Affinity Marketing Has Mixed Results
August 13, 2001
A mutual fund is sold, not bought, the old saying goes. To that end, it should come as no surprise that some funds are trying to lure new investors and retain existing ones by offering everything from credit cards to free weekends at beach and ski resorts.
In fact, many funds, especially direct-sold groups, have sought alliances with other companies and organizations to either offer added incentive to purchase their funds or create a stronger appeal to a select group of investors.
Distribution through affinity groups may develop a stronger tie to a fund, but it is not likely to attract a huge flow of assets, according to industry observers. Nevertheless, firms like Fidelity Investments, Zurich Scudder and SunAmerica have developed affiliations with non-financial organizations and companies in an effort to sell or enhance their product offerings.
Fidelity launched just such a program with American Express four years ago. The program allows Fidelity investors to receive either a gold or platinum AmEx card that automatically pays their card balances on a monthly basis out of their Fidelity accounts. Investors must have a minimum of $5,000 in either a brokerage, savings or money market account, said Jim Griffin, a spokesperson with the company.
The program also allows Fidelity to aggregate investors' statements on to the AmEx bill, consolidating all of their accounts onto one statement, he said. The annual fee AmEx charges all of its other card holders is waived for participating Fidelity clients.
Good For Us, Good For You
The partnership is good for Fidelity because it gives its clients additional services with the automatic bill paying and aggregated account statements, Griffin said. And it's good for AmEx because it allows them to market to thousands of Fidelity's clients, he said. "We are able to provide customers with added services that, to our knowledge, no other firms offer their clients," he said. While the service is not going to attract new assets to Fidelity, it does help retain clients, Griffin said. "The bill pay service is a sticky service," he said. "When customers use it, they really like it."
Other smaller fund groups like Baron Funds of New York have offered similar promotions as a way to create a stronger tie between investors and their funds. The fund group offers discounts to certain companies in which its funds invest including Sotheby's and Vail Resorts. The company's "Cool Deals" program offers investors discounts when they patronize companies that are part of the promotion. The offer is intended to increase shareholders' knowledge of their funds' underlying investments while encouraging them to patronize the businesses that they indirectly own, according to the company.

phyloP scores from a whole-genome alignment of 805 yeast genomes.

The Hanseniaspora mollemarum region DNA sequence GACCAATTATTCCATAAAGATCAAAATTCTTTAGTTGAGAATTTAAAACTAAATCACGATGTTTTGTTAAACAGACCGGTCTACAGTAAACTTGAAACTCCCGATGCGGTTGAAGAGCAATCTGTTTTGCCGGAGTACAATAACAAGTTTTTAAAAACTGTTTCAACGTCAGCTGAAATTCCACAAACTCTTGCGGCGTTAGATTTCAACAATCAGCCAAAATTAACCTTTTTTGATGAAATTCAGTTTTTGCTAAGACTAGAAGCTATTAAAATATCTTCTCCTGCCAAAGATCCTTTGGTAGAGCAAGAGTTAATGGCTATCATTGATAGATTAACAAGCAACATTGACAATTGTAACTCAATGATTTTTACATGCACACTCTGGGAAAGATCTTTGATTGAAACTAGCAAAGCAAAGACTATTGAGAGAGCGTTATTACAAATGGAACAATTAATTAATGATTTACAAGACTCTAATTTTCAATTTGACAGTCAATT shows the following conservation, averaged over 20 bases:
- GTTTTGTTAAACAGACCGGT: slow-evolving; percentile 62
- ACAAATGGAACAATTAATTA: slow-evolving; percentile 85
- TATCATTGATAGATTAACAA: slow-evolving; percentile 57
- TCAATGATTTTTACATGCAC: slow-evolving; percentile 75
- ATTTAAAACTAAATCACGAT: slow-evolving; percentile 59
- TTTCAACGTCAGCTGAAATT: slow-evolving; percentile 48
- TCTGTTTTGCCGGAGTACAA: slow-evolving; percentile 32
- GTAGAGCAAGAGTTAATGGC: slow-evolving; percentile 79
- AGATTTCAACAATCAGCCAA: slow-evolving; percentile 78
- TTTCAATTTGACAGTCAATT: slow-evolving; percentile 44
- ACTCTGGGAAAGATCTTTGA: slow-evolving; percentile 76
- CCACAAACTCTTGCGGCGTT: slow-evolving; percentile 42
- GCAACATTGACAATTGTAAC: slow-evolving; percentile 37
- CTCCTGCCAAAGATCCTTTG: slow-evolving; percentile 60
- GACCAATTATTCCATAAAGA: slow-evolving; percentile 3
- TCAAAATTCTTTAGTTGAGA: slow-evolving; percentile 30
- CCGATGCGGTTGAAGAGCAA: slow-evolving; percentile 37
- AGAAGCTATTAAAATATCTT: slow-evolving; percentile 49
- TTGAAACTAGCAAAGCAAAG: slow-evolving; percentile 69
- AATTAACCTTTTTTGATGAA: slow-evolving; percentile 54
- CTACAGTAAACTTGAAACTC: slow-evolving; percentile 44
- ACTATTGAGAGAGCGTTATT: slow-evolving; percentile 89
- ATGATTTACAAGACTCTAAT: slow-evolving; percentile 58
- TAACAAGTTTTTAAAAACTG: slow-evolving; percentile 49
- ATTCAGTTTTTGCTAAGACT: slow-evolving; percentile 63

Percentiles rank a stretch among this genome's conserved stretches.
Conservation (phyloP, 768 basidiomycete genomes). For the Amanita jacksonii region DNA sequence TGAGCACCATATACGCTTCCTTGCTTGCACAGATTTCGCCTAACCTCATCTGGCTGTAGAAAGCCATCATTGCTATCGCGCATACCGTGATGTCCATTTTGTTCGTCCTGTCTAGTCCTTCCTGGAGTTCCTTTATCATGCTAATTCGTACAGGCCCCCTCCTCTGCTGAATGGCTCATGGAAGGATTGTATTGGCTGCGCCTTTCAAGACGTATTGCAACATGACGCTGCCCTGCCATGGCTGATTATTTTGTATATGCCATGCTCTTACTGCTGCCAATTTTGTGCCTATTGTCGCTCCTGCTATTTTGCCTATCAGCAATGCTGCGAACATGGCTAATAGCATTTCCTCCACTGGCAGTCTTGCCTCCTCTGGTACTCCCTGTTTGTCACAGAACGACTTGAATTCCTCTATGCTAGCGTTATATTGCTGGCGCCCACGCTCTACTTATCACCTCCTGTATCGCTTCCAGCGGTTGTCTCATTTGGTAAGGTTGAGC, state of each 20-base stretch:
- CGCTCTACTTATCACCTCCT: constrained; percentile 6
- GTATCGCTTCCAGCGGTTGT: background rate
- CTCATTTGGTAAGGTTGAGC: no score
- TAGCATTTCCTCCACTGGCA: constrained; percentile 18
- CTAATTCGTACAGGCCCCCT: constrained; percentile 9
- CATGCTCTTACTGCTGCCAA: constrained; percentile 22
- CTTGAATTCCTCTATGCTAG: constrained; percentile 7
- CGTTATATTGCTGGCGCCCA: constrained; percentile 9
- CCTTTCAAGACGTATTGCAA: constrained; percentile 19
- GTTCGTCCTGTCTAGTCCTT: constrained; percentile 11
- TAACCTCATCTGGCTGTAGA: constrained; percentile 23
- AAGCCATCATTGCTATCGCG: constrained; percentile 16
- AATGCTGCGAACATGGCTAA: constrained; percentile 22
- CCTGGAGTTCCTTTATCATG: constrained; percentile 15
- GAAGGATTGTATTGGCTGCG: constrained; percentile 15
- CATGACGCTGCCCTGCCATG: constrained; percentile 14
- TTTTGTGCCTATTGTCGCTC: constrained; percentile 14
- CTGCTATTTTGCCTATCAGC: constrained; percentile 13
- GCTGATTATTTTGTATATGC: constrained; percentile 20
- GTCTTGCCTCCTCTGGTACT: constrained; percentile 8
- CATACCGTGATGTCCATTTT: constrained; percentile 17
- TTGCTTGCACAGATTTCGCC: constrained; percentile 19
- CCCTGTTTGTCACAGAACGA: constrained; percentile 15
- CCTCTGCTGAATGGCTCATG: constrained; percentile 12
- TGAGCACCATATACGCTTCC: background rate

Promotional offerings that pair consumer product companies with investment managers have had somewhat limited success enhancing fund sales because they are counter-intuitive to how investors buy funds, said Dennis Dolego, director of research for the Optima Group of Fairfield, Conn. "Generally, the determination to invest should be made on the product's suitability and its intrinsic value, meaning performance," he said. "I think the public is hesitant to make investment decisions based on a promotional value."
However, that has not stopped some consumer product firms from crossing over into the investment management business by leveraging their brand name. For instance, AMR Corp., the parent company to American Airlines, launched American AAdvantage Funds in 1987. AMR Investments, the funds' advisor, initially ran the firm's pension funds before the company decided to offer a retail family of funds. AMR manages 15 no-load AAdvantage funds that include a series of index, value and bond funds.
The AAdvantage funds offer three different share classes: institutional, retirement and a share class that allows retail investors to accrue mileage on American Airlines. The mileage share class credits shareholders on a monthly basis with one mile for every $10 held in an AAdvantage fund.
In total, the AAdvantage funds hold approximately $14.3 billion in assets, $2 billion of which is held in the mileage class, according to Terry McKinney, a company spokeswoman.
The mileage class, which is technically a separate set of funds, was developed as a way to provide an added incentive to invest in the funds, she said. It was never intended to attract assets, but it helps retain them, McKinney said. "I think the mileage program insulates some of the assets," she said.
Still, since launching in 1994, the program has had moderate success. Most of the AAdvantage funds are sold direct, with the exception of the money market funds, which are sold through TD Waterhouse and SW Securities. Nearly half of the $2 billion held in the mileage program comes from the money market accounts, while the direct-sold funds have generated the other half of the assets.